Wednesday, February 12, 2014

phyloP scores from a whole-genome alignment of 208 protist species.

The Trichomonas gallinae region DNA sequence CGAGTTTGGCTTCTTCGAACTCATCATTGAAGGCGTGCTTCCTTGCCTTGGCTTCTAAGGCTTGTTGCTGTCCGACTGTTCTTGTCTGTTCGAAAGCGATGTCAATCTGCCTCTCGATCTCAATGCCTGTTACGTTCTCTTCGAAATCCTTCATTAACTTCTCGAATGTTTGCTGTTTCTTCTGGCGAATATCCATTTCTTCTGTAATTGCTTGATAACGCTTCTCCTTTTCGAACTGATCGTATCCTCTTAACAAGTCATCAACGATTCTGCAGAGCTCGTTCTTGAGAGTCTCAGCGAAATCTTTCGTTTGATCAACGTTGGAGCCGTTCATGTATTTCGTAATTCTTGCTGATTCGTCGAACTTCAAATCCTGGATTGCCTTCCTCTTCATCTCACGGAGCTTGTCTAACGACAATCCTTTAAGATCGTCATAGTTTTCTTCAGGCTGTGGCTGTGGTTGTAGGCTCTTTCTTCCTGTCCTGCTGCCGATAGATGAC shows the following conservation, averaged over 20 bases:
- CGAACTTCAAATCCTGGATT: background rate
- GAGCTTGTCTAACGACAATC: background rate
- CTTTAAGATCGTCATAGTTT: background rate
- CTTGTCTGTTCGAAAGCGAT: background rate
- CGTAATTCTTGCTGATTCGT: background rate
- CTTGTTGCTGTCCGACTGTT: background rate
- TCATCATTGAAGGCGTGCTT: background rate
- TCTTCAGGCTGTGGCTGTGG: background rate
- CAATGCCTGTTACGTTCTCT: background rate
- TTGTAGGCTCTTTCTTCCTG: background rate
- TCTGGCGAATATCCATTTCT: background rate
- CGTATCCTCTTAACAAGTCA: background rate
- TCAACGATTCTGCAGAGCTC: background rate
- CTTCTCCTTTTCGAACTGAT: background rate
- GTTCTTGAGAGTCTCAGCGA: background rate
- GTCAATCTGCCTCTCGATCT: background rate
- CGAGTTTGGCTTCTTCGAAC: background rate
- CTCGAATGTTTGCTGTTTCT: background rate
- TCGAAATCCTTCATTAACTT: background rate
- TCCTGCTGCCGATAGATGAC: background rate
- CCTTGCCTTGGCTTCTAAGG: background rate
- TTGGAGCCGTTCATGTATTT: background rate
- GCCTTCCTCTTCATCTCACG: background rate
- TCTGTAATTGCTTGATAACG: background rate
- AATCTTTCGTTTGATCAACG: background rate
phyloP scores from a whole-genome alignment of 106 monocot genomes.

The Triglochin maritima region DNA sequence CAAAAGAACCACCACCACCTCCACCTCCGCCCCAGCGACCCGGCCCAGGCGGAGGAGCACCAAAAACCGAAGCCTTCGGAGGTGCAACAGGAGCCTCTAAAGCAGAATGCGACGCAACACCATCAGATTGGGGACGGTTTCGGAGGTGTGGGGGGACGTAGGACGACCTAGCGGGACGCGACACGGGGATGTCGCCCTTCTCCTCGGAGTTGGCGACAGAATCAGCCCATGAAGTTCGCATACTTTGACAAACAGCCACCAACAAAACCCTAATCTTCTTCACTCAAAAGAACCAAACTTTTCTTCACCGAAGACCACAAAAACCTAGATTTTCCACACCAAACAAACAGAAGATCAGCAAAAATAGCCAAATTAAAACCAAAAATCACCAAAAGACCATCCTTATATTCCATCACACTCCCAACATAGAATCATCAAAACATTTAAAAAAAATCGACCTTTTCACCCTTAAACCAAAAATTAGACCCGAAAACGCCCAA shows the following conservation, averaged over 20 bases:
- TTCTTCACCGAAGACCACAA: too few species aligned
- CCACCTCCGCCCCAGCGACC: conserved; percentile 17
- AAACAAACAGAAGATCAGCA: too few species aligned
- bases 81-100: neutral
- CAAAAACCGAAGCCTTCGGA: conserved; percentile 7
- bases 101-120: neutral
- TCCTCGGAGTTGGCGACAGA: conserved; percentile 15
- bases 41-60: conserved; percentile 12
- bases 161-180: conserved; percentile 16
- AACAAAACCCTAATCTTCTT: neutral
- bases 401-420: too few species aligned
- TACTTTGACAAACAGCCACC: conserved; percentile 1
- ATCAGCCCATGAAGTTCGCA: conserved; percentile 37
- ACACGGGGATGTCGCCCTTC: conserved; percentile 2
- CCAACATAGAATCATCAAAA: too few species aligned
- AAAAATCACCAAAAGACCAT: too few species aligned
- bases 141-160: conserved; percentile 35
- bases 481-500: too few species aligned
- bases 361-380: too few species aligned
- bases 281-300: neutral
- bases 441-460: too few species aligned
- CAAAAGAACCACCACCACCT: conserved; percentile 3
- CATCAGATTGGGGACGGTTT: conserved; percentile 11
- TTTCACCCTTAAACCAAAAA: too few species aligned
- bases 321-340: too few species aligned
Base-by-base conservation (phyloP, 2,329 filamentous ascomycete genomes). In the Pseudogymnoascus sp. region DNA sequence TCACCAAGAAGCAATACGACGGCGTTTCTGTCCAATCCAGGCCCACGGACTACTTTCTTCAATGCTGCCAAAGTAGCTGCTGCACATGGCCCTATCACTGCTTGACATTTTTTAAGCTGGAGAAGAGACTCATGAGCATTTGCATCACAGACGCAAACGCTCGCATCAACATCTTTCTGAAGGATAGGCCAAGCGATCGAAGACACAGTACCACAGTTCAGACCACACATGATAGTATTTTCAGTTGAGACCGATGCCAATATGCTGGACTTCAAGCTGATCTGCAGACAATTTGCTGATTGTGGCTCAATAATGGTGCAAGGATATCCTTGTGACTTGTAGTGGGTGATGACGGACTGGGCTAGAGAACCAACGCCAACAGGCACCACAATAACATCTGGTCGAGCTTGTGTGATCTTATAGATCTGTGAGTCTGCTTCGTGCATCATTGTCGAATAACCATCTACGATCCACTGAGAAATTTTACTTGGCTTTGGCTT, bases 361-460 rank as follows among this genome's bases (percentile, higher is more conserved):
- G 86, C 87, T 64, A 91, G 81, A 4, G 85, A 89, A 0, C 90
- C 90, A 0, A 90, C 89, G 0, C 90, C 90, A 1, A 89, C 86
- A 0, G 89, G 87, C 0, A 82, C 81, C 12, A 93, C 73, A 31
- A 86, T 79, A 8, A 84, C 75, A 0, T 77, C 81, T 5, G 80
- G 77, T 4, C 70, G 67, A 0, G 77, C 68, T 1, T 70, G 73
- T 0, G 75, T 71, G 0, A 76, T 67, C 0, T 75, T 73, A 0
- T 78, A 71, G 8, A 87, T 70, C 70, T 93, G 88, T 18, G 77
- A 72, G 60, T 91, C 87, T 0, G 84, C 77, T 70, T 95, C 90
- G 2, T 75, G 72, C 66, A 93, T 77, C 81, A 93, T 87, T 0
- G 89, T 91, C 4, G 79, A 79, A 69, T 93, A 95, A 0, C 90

The "trial penalty" is a concept widely accepted by all the major actors in the criminal justice system: defendants, prosecutors, defense attorneys, court employees, and judges. The notion is that defendants receive longer sentences at trial than they would have through plea bargain, often substantially longer. The concept is intuitive: longer sentences are necessary in order to induce settlements and without a high settlement rate it would be impossible for courts as currently structured to sustain their immense caseload. While intuitively appealing, this view of the trial penalty is completely at odds with economic prediction. Since both prosecutors and defendants have the ability to reject unappealing settlements, sentences at trial should be nearly the same as those arrived at through pleas. This is a straightforward application of the "shadow of the law" concept articulated by Mnookin and Kornhauser, as well as others. This article attempts to answer two questions relating to the trial penalty. Why is belief in its existence so widespread, given that it is at odds with basic economic theory? Which theory does empirical analysis of actual sentencing data support? I argue that there is a fundamental misunderstanding that is largely responsible for the belief in the trial penalty: the failure to distinguish between conditional and unconditional expected values. I also provide a brief overview of an empirical study that attempts to distinguish between the two theories. The results of that study are surprising and support neither theory-not only is there no evidence for a trial penalty, there appears to be a trial discount!